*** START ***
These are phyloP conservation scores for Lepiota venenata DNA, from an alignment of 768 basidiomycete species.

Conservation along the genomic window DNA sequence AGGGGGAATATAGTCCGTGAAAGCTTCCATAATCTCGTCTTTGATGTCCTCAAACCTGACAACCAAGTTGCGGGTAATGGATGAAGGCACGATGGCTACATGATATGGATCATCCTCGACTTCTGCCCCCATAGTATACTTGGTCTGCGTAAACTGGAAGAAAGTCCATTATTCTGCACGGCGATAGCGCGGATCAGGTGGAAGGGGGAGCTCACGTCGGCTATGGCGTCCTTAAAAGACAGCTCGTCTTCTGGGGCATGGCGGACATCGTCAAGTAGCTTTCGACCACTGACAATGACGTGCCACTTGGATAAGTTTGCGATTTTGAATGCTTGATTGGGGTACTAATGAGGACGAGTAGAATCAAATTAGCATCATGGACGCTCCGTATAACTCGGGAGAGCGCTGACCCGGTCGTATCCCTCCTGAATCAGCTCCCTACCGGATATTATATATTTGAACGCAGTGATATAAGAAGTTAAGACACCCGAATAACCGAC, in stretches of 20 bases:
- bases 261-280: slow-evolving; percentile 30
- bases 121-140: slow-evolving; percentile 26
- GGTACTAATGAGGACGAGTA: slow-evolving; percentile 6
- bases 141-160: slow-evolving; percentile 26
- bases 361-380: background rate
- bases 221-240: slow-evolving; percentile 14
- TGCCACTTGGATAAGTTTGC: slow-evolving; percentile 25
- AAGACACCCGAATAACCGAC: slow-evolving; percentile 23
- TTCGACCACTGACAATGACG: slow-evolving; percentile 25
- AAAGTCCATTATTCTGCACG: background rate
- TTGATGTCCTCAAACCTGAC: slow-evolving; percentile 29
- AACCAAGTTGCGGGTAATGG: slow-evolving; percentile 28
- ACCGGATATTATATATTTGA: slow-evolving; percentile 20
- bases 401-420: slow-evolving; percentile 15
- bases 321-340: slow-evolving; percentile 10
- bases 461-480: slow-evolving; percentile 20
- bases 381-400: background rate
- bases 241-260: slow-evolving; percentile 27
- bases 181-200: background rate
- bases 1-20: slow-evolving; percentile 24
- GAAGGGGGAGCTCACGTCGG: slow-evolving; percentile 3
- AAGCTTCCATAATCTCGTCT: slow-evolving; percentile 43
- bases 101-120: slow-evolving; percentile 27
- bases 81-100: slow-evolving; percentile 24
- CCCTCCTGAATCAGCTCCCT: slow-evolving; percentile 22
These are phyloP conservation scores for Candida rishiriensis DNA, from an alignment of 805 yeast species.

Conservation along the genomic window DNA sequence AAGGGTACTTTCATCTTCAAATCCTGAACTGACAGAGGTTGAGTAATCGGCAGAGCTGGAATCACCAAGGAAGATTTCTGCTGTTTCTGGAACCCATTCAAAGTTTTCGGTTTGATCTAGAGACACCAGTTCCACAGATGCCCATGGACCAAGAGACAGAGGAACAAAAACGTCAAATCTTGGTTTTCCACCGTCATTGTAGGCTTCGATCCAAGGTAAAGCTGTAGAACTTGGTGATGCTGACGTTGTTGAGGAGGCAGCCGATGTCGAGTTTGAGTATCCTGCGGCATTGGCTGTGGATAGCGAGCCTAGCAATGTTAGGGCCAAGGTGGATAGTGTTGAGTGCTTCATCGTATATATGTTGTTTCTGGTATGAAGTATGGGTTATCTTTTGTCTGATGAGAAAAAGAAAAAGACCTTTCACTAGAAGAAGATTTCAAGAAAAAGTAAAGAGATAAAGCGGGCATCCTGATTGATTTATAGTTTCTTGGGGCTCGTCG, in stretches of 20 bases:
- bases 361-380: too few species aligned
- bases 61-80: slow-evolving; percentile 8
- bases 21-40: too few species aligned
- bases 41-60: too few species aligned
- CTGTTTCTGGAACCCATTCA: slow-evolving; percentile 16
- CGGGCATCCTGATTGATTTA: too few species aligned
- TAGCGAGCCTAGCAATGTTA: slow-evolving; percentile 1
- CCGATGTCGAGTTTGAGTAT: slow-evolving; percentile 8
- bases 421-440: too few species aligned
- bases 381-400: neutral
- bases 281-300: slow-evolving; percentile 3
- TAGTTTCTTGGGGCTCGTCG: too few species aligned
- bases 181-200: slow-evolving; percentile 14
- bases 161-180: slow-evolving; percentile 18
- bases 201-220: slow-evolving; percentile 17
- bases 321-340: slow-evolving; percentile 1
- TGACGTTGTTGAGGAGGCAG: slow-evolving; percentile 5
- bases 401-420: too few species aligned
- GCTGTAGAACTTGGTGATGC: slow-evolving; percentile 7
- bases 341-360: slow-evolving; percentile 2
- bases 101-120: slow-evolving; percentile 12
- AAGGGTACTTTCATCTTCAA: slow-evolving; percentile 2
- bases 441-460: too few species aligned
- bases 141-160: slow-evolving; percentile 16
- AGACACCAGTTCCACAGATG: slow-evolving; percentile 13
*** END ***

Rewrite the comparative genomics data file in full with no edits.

These are phyloP conservation scores for Lepiota venenata DNA, from an alignment of 768 basidiomycete species.

Conservation along the genomic window DNA sequence AGGGGGAATATAGTCCGTGAAAGCTTCCATAATCTCGTCTTTGATGTCCTCAAACCTGACAACCAAGTTGCGGGTAATGGATGAAGGCACGATGGCTACATGATATGGATCATCCTCGACTTCTGCCCCCATAGTATACTTGGTCTGCGTAAACTGGAAGAAAGTCCATTATTCTGCACGGCGATAGCGCGGATCAGGTGGAAGGGGGAGCTCACGTCGGCTATGGCGTCCTTAAAAGACAGCTCGTCTTCTGGGGCATGGCGGACATCGTCAAGTAGCTTTCGACCACTGACAATGACGTGCCACTTGGATAAGTTTGCGATTTTGAATGCTTGATTGGGGTACTAATGAGGACGAGTAGAATCAAATTAGCATCATGGACGCTCCGTATAACTCGGGAGAGCGCTGACCCGGTCGTATCCCTCCTGAATCAGCTCCCTACCGGATATTATATATTTGAACGCAGTGATATAAGAAGTTAAGACACCCGAATAACCGAC, in stretches of 20 bases:
- bases 261-280: slow-evolving; percentile 30
- bases 121-140: slow-evolving; percentile 26
- GGTACTAATGAGGACGAGTA: slow-evolving; percentile 6
- bases 141-160: slow-evolving; percentile 26
- bases 361-380: background rate
- bases 221-240: slow-evolving; percentile 14
- TGCCACTTGGATAAGTTTGC: slow-evolving; percentile 25
- AAGACACCCGAATAACCGAC: slow-evolving; percentile 23
- TTCGACCACTGACAATGACG: slow-evolving; percentile 25
- AAAGTCCATTATTCTGCACG: background rate
- TTGATGTCCTCAAACCTGAC: slow-evolving; percentile 29
- AACCAAGTTGCGGGTAATGG: slow-evolving; percentile 28
- ACCGGATATTATATATTTGA: slow-evolving; percentile 20
- bases 401-420: slow-evolving; percentile 15
- bases 321-340: slow-evolving; percentile 10
- bases 461-480: slow-evolving; percentile 20
- bases 381-400: background rate
- bases 241-260: slow-evolving; percentile 27
- bases 181-200: background rate
- bases 1-20: slow-evolving; percentile 24
- GAAGGGGGAGCTCACGTCGG: slow-evolving; percentile 3
- AAGCTTCCATAATCTCGTCT: slow-evolving; percentile 43
- bases 101-120: slow-evolving; percentile 27
- bases 81-100: slow-evolving; percentile 24
- CCCTCCTGAATCAGCTCCCT: slow-evolving; percentile 22
These are phyloP conservation scores for Candida rishiriensis DNA, from an alignment of 805 yeast species.

Conservation along the genomic window DNA sequence AAGGGTACTTTCATCTTCAAATCCTGAACTGACAGAGGTTGAGTAATCGGCAGAGCTGGAATCACCAAGGAAGATTTCTGCTGTTTCTGGAACCCATTCAAAGTTTTCGGTTTGATCTAGAGACACCAGTTCCACAGATGCCCATGGACCAAGAGACAGAGGAACAAAAACGTCAAATCTTGGTTTTCCACCGTCATTGTAGGCTTCGATCCAAGGTAAAGCTGTAGAACTTGGTGATGCTGACGTTGTTGAGGAGGCAGCCGATGTCGAGTTTGAGTATCCTGCGGCATTGGCTGTGGATAGCGAGCCTAGCAATGTTAGGGCCAAGGTGGATAGTGTTGAGTGCTTCATCGTATATATGTTGTTTCTGGTATGAAGTATGGGTTATCTTTTGTCTGATGAGAAAAAGAAAAAGACCTTTCACTAGAAGAAGATTTCAAGAAAAAGTAAAGAGATAAAGCGGGCATCCTGATTGATTTATAGTTTCTTGGGGCTCGTCG, in stretches of 20 bases:
- bases 361-380: too few species aligned
- bases 61-80: slow-evolving; percentile 8
- bases 21-40: too few species aligned
- bases 41-60: too few species aligned
- CTGTTTCTGGAACCCATTCA: slow-evolving; percentile 16
- CGGGCATCCTGATTGATTTA: too few species aligned
- TAGCGAGCCTAGCAATGTTA: slow-evolving; percentile 1
- CCGATGTCGAGTTTGAGTAT: slow-evolving; percentile 8
- bases 421-440: too few species aligned
- bases 381-400: neutral
- bases 281-300: slow-evolving; percentile 3
- TAGTTTCTTGGGGCTCGTCG: too few species aligned
- bases 181-200: slow-evolving; percentile 14
- bases 161-180: slow-evolving; percentile 18
- bases 201-220: slow-evolving; percentile 17
- bases 321-340: slow-evolving; percentile 1
- TGACGTTGTTGAGGAGGCAG: slow-evolving; percentile 5
- bases 401-420: too few species aligned
- GCTGTAGAACTTGGTGATGC: slow-evolving; percentile 7
- bases 341-360: slow-evolving; percentile 2
- bases 101-120: slow-evolving; percentile 12
- AAGGGTACTTTCATCTTCAA: slow-evolving; percentile 2
- bases 441-460: too few species aligned
- bases 141-160: slow-evolving; percentile 16
- AGACACCAGTTCCACAGATG: slow-evolving; percentile 13